NEW YORK (Reuters) - Oil prices gained nearly 1% on Thursday on hopes that the United States and China were close to reaching a deal on an ongoing trade dispute that has raised concerns about global demand for crude.
Brent crude LCOc1 futures rose 48 cents to settle at $64.20 a barrel. West Texas Intermediate (WTI) crude CLc1 futures rose 42 cents to settle at $59.18 a barrel.
Trump tweeted on Thursday that the United States was very close to a big deal with China amid reports that the country was considering a delay or possible cancellation of tariffs scheduled to go into effect on Dec. 15.
While prices received a fresh boost immediately following the tweet, futures eased somewhat during the session.
“It’s tough to draw a firm conclusion from the latest that came out,” said Gene McGillian, vice president of market research at Tradition Energy in Stamford, Connecticut. “It seems to be close, but we’ve all been waiting for this deal to happen.”
Later on Thursday, a source briefed on talks between the two nations said the United States has reached a “phase-one” trade deal in principle with China, adding that a statement from the White House was expected soon.
Trump was scheduled to huddle with his top trade advisers at 2:30 p.m. (1930 GMT) on Thursday. Ahead of the meeting, U.S. Trade Representative Robert Lighthizer told senators that announcements were possibly “imminent” on U.S. tariffs, Republican Senator John Cornyn told reporters.
The outlook for oil demand has been clouded by U.S.-China trade tensions and uncertainty over whether a fresh round of U.S. tariffs on Chinese goods would come into effect.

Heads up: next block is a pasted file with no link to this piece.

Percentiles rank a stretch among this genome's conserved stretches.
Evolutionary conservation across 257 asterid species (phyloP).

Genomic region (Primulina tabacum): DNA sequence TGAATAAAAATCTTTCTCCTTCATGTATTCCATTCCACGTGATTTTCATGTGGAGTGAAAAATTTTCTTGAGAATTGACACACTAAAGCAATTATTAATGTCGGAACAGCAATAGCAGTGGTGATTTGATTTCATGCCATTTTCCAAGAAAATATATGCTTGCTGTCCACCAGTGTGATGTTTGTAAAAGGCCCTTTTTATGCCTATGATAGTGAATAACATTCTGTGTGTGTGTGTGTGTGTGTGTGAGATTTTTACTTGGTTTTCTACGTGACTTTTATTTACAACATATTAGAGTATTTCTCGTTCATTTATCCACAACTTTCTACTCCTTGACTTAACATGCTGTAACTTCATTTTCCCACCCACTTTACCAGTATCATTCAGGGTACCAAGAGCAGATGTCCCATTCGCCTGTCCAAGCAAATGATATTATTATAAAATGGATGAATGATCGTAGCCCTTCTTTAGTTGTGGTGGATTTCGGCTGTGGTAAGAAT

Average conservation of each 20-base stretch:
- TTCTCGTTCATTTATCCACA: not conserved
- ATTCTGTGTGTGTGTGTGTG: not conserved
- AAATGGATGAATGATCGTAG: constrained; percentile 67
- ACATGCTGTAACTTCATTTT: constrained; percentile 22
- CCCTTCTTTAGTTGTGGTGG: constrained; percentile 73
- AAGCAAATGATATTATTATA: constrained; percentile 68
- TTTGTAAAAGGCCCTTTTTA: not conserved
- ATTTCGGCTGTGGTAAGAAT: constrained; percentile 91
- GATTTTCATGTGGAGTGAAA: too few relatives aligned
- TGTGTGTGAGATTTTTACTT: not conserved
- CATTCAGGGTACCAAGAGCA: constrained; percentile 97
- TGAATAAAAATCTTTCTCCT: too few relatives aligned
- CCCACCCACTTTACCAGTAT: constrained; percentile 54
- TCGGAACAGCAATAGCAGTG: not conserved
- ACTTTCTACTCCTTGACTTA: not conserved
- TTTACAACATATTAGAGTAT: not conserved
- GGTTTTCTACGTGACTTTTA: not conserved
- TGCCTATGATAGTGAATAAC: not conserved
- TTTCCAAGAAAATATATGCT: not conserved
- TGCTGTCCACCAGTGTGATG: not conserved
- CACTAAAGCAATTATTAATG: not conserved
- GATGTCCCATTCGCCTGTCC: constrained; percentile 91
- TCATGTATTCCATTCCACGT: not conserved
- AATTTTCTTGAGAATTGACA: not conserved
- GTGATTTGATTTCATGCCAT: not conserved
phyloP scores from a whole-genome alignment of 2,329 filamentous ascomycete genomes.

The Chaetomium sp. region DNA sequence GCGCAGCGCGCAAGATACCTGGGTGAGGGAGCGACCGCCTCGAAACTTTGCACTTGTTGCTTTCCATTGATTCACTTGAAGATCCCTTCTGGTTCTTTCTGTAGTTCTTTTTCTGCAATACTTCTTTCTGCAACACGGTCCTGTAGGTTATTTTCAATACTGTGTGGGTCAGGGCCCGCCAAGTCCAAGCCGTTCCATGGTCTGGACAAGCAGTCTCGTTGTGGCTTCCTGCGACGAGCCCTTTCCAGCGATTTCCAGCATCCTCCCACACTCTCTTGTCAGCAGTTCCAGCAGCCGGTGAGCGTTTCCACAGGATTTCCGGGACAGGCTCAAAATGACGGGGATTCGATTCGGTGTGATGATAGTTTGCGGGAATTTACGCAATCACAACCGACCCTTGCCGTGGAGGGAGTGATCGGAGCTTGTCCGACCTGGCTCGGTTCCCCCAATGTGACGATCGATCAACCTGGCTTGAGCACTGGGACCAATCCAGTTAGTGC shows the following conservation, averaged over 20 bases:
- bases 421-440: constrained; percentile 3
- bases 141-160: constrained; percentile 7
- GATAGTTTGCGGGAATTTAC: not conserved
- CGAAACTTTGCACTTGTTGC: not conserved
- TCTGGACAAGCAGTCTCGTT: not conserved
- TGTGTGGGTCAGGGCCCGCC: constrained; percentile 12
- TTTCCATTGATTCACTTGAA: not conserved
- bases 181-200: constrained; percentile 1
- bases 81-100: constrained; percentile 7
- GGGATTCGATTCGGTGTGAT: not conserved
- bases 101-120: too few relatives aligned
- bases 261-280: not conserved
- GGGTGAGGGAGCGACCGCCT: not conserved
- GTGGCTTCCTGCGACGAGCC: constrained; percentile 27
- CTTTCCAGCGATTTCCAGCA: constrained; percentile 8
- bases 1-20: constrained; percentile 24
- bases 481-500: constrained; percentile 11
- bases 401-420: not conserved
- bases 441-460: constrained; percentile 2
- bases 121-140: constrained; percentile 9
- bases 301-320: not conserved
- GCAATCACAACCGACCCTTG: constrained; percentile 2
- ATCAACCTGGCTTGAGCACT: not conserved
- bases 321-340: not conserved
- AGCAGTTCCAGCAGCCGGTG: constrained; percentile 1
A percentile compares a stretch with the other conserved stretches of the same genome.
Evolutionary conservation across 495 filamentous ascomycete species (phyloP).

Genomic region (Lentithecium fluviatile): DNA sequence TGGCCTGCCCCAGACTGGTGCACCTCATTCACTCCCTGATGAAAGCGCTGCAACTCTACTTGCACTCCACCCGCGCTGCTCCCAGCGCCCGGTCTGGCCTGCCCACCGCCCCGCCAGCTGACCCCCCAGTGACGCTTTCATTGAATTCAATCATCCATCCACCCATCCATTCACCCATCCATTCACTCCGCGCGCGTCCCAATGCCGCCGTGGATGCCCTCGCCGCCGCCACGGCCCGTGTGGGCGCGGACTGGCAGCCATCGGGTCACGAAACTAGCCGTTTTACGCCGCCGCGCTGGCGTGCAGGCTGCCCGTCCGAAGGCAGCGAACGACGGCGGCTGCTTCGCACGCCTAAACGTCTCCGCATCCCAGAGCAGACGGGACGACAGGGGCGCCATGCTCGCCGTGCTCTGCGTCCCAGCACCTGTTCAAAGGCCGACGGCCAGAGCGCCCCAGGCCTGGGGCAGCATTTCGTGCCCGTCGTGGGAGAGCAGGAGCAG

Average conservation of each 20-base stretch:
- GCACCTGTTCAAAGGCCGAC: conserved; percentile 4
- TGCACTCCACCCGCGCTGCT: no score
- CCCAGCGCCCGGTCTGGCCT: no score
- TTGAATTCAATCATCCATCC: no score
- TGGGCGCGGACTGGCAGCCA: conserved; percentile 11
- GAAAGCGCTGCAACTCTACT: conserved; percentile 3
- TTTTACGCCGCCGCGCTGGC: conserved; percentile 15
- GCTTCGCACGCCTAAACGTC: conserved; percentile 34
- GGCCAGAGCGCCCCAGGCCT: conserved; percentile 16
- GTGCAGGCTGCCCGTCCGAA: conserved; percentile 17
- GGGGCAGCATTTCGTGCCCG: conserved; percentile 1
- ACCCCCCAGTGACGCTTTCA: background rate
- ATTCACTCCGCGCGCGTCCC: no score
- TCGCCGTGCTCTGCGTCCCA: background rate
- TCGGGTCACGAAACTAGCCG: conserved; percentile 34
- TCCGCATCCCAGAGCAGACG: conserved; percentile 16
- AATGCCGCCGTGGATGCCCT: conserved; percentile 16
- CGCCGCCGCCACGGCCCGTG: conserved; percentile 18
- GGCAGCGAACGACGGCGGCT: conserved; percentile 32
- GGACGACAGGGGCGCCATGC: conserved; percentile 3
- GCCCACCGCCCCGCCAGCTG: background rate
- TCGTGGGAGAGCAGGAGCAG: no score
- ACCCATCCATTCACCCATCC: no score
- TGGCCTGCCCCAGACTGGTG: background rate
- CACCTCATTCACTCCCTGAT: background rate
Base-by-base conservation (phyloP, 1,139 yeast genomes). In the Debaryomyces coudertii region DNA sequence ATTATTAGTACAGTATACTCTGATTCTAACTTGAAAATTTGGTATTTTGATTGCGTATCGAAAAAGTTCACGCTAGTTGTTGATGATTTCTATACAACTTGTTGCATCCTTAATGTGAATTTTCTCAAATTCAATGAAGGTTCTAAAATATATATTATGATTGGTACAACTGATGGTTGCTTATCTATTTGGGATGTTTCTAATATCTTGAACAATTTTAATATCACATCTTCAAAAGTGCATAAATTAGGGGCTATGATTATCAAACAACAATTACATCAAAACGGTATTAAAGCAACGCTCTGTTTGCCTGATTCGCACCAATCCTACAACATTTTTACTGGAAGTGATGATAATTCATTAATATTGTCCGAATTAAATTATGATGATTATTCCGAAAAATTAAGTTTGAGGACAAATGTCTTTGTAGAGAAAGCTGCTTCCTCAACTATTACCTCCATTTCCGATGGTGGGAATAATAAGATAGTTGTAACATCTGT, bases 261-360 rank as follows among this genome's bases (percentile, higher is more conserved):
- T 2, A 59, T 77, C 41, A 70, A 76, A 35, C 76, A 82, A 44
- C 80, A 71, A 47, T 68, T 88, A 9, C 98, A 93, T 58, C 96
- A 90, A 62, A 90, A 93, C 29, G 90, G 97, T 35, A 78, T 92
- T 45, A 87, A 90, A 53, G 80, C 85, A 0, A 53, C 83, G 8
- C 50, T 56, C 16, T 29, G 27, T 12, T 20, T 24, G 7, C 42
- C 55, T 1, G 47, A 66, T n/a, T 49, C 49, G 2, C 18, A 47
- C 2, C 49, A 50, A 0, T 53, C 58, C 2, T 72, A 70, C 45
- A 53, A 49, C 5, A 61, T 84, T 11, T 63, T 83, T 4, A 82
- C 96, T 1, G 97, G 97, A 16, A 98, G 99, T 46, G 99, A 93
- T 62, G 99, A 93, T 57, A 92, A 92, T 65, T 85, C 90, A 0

China’s commerce ministry said Beijing and Washington were in close communication, declining to comment on possible retaliatory steps if Trump imposes the extra tariffs.
Oil prices have firmed after OPEC and other producers including Russia agreed last week to rein in output by an extra 500,000 barrels per day in the first quarter of 2020.
The Organization of the Petroleum Exporting Countries said this week that it now expected a small oil market deficit in the next year, suggesting the market is tighter than previously thought.
By contrast, the International Energy Agency (IEA) predicted a sharp rise in global inventories despite the OPEC agreement, noting expectations for lower output by the United States and other non-OPEC countries.
Oil prices were also supported by the U.S. Federal Reserve keeping interest rates unchanged at a meeting on Wednesday.
The European Central Bank also kept its ultra-easy monetary policy unchanged on Thursday, even keeping the door open to more stimulus.
“While oil prices are trending higher benefiting from a dovish Fed, a weaker U.S. dollar, the IEA reiterates that despite the deeper oil production cuts, the oil market is likely to be oversupplied in 1H20,” said UBS oil analyst Giovanni Staunovo.
For a graphic on U.S. petroleum inventories:
Reporting by Stephanie Kelly; Additional reporting by Bozorgmehr Sharafedin in London and Aaron Sheldrick in Tokyo; Editing by Marguerita Choy and Lisa Shumaker